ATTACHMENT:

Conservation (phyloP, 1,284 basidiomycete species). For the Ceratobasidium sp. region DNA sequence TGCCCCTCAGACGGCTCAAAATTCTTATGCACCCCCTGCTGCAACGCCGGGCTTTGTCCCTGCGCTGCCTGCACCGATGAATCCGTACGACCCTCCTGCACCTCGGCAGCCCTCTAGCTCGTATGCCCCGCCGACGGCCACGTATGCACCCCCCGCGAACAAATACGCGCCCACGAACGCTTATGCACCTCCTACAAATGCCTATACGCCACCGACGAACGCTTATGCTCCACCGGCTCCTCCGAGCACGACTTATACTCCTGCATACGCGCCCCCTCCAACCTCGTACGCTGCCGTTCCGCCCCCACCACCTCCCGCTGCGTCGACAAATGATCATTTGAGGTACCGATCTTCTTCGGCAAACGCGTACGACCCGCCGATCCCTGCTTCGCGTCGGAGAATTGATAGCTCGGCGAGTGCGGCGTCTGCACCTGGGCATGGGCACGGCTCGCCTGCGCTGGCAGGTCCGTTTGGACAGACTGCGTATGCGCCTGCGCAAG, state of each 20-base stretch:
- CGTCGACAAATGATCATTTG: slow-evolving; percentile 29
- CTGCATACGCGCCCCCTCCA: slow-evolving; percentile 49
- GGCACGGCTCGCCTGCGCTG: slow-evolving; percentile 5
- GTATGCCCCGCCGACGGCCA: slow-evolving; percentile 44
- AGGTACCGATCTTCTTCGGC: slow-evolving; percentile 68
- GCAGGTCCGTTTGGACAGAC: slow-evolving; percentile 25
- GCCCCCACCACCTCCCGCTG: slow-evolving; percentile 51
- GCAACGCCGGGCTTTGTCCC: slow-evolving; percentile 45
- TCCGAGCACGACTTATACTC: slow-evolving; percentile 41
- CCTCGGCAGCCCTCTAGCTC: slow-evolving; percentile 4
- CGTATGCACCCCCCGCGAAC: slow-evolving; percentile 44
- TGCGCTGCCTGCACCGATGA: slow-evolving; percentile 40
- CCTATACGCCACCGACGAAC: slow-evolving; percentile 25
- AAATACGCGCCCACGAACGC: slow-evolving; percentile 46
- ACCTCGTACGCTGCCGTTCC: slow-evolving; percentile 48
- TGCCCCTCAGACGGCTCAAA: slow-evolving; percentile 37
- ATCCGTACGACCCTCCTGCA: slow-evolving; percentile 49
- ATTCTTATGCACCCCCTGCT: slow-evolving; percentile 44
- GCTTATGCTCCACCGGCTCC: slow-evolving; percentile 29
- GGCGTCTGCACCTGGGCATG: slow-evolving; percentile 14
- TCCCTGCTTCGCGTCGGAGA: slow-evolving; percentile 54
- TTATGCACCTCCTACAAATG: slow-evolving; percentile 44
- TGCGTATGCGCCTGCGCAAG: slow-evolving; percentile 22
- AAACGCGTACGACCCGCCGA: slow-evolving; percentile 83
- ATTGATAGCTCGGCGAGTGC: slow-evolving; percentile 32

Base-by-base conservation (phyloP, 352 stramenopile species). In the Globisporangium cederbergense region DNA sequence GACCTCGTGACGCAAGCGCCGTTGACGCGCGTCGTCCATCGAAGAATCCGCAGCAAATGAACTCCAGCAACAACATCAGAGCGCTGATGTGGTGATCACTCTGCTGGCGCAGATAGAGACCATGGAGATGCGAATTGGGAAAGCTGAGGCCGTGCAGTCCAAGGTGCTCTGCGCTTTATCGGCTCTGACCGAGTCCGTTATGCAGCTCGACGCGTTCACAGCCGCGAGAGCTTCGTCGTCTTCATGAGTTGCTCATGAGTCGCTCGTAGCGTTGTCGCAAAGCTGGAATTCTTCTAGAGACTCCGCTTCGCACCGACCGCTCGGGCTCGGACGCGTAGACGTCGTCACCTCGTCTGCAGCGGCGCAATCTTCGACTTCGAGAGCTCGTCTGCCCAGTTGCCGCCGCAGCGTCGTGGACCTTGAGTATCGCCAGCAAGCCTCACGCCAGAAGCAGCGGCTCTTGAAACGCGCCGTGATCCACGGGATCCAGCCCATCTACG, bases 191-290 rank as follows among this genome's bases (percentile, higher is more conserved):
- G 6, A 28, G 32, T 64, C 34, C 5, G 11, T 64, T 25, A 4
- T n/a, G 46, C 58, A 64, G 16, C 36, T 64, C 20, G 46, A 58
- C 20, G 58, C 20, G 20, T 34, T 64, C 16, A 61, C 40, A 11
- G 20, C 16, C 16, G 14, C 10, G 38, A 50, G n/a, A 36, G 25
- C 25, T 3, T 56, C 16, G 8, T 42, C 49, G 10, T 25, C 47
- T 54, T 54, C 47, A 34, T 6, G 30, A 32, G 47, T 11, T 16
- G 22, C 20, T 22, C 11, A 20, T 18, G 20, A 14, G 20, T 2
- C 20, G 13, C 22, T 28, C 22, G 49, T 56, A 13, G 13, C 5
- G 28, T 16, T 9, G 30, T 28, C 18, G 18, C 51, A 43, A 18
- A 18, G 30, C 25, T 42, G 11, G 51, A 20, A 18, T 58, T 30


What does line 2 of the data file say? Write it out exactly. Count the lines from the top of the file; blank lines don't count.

- CGTCGACAAATGATCATTTG: slow-evolving; percentile 29